I’ve had this conversation with many of my friends. One very, very old friend of mine in particular is discovering that he doesn’t need to create for the market to scramble for money, but if he truly looks within himself and create art based on his own desires, he will find an audience for it. Your mind is like a garden- it can grow nourishment or poison, it doesn’t care either way… so it’s up to you to be aware of what you put into it.  He has so many creative outlets, but I see in him the same thing I see in myself- you want to do so much because you feel like you’re bursting at the seams, it can lead to prolific work if you focus and finish. Otherwise, it’s a tangled mess of unfinished works, anchors that can leave you feeling resentful and sorrowful if left to rot… again, like a garden with overgrown weeds- and journaling is a way to tend garden. He’s now narrowed down his path to two options on how to keep living, and either way- if he sticks to his guns- will be very successful.

Another friend, who got a Bachelor’s in English when she was younger, had stopped writing because of the constrictions of her life. Now, twenty years later, she’s using her experiences to really dig deep and use her talents to blossom. I know she’s dealt with plenty of life situations, and I can only imagine the incredible tales she’ll yarn. Though I’ve yet to read any of her work, through knowing and talking to her I see such unbridled potential… and coaxing that passion will take time. It’s only natural to be fearful and want to give up because she sees others work and may feel intimidated… but she’ll need to realize that she should never compare herself to others. Her voice is incredibly unique and even if she has very little writing, like a small white star, one teaspoon of mass has the gravity of entire planets- and that comes directly from what she’ll have to say. I’m excited to see it come to fruition. I strongly believe that keeping a writing prompt journal and regular life journal will help her ten-fold.

The last person I’d like to talk about is certainly no friend... though he pretended to be to get what he wanted. I found this out after the fact- and only looking back, connecting the dots, could I see a pattern of how he treated others the same way I was treated. He had put out the peace treaty- lots of history with this guy… but even after he had apologized for all of what happened so long ago, and things seemed like they were okay, I immediately recognized the same modus operandi when he started asking for things again… and then after writing for him within constraints of another’s work, put forward my work to an industry professional who ripped it to shreds and tainted my name a little bit. I was judged on someone else’s merit and another’s idea- and that so-called friend took no responsibility for it. (Huge run-on sentence there, so you can tell I feel rather strongly about this situation).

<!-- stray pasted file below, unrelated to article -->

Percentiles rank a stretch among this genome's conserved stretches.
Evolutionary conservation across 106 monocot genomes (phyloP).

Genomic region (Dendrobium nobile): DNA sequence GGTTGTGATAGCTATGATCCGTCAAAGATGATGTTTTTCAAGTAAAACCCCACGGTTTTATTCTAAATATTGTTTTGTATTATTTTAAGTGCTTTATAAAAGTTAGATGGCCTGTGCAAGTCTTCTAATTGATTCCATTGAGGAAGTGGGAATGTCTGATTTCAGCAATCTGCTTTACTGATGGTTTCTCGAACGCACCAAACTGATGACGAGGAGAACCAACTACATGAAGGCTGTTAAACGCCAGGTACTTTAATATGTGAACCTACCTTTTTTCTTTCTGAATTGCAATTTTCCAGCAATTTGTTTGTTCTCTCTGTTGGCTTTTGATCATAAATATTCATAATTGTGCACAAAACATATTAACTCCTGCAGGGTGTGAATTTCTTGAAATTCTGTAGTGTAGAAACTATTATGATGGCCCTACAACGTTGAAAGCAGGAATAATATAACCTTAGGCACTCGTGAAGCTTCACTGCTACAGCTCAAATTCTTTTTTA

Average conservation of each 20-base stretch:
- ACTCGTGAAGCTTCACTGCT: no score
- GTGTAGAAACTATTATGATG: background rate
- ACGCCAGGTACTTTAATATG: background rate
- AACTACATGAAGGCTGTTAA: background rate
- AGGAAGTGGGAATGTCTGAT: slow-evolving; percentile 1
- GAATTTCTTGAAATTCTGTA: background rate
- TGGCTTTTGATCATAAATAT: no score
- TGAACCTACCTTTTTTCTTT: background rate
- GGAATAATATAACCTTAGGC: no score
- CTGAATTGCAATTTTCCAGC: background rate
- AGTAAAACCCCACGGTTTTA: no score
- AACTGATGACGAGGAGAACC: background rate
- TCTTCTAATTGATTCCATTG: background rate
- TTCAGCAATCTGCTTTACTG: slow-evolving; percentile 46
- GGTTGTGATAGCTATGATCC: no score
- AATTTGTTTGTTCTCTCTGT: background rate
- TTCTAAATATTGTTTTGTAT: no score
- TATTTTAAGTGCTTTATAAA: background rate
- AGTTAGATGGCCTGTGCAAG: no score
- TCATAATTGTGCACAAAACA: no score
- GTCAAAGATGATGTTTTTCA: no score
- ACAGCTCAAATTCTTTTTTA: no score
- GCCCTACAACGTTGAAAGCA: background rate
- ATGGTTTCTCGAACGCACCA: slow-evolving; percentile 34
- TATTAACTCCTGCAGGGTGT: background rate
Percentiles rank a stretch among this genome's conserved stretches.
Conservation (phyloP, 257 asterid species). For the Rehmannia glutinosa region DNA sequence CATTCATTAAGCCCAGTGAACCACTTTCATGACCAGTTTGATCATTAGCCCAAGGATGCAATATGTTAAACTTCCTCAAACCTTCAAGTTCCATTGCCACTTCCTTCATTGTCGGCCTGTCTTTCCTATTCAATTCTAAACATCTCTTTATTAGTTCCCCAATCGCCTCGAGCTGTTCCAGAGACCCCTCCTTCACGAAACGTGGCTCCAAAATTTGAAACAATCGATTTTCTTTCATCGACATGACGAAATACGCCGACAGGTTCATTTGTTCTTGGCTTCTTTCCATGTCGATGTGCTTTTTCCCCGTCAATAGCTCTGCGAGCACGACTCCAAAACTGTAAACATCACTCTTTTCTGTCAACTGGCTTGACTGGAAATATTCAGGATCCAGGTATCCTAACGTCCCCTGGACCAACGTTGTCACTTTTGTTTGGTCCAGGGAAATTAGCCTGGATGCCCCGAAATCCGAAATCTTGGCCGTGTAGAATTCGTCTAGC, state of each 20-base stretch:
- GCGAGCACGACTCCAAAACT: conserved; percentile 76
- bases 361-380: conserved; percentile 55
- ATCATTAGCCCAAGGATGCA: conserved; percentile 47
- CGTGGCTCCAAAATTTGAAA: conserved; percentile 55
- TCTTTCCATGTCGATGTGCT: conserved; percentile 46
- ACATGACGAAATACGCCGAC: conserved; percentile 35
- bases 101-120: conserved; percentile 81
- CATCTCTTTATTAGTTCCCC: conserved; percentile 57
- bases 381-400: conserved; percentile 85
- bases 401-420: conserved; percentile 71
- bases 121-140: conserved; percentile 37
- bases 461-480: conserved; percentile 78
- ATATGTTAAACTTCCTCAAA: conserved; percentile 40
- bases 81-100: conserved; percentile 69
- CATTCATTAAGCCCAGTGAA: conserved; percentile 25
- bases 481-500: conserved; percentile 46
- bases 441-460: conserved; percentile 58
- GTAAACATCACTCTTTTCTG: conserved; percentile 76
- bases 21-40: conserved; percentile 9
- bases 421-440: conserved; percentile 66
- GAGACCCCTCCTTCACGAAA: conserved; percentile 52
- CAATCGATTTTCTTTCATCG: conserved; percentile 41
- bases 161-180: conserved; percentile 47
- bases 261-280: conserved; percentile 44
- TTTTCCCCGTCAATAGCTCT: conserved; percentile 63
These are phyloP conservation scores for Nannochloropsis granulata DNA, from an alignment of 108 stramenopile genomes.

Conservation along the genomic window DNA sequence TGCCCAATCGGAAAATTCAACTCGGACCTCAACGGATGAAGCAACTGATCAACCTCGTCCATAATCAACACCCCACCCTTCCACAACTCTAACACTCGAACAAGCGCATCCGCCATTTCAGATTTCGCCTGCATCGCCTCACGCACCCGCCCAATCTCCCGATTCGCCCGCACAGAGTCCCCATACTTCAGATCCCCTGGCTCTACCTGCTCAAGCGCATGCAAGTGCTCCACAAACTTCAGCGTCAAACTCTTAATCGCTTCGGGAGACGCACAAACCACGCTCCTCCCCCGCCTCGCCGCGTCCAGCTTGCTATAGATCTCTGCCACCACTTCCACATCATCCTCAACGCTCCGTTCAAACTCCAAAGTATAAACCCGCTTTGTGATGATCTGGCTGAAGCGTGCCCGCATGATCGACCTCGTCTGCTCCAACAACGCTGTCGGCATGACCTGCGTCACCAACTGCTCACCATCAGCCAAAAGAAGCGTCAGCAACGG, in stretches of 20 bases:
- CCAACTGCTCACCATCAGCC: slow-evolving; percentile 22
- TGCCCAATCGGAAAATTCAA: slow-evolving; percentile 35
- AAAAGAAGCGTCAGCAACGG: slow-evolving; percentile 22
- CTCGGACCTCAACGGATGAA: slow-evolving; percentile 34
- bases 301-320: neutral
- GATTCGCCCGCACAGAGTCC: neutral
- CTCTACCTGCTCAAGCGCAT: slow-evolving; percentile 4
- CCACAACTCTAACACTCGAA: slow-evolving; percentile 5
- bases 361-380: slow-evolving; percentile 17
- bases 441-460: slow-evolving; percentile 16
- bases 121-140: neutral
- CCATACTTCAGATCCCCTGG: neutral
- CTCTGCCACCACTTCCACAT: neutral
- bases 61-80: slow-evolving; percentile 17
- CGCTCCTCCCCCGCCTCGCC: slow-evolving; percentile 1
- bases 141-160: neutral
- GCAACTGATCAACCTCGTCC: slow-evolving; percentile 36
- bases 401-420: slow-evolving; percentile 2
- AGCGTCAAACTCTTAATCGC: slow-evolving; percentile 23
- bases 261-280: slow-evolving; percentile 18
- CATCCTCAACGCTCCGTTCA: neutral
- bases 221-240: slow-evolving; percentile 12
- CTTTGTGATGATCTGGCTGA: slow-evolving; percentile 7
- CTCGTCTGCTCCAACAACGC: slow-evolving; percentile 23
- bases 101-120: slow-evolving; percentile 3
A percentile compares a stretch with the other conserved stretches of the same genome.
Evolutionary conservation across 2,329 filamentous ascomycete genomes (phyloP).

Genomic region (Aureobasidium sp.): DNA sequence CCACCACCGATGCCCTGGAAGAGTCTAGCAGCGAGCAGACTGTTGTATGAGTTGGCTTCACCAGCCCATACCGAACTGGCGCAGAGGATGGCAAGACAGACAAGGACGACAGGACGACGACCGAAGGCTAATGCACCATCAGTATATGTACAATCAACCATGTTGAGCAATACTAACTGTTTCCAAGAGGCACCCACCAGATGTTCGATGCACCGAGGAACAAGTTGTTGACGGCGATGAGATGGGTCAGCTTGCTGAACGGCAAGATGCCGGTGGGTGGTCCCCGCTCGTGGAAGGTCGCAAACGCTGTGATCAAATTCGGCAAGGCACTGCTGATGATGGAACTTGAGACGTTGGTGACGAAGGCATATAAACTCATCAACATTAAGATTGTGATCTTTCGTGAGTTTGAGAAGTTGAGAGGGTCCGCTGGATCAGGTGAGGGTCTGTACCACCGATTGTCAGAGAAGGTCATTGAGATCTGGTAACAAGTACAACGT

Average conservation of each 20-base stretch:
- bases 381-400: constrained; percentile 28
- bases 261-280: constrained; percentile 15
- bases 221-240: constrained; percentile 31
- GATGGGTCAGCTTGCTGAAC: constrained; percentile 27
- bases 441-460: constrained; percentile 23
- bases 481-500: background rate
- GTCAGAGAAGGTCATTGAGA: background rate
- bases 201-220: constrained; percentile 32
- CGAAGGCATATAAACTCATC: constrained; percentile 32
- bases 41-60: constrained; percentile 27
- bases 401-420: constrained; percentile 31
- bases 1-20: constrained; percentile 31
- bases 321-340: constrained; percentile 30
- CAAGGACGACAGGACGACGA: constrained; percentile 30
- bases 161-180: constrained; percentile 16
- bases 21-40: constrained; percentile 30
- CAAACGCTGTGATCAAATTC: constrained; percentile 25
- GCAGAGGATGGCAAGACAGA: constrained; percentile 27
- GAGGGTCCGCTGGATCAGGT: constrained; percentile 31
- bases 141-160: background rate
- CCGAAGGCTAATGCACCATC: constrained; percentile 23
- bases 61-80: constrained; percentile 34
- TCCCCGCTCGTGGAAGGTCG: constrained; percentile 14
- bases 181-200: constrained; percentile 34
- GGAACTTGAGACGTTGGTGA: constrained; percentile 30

You discover through your history and journaling that there are those who are just simply creeps. They might not think they are, and genuinely believe they are good people- wife, kids, good standing in their church, etc etc, their actions had consequences. Their thoughts and actions are who they are- if not to the world, definitely to their dealings with one person. It’s a matter of character. I could go on and on about this person, and I am admittedly bitter. But I am more mad at myself for letting him have real-estate in my head. Dealing with him defined how I dealt with all future creeps and people in general, it is a huge challenge, a big wall I find I have to climb once in a while when I have lack of motivation. That wall was in there way before he came into my life, but because of his actions, his face is plastered all over it. I don’t blame him for anything, because I take ownership of all my shortcomings, but it’s nice to know because I journaled all the facts (through my lens of life) I can spot a scumbag when I see one. I have dealt with plenty worse ones since, but you always remember the first that popped your cherry ;)  Because of my dealings with him, I let the poison grow rather than tended to the garden. It’s because of this person that while I am more cynical and bitter, I am certainly stronger. The last instance I had with him, he wanted more work from me- often attached with promises of awards. I simply told him I couldn’t with a new baby in tow. All I got was a “Okay… Okay. Thanks.” Hang up… and haven’t heard from him since. I unfriended him on facebook… I don’t even know if he’s still doing what he’s doing and haven’t given him much thought until I came up with this article. My whole point of it is this: Journaling saved me from being duped again.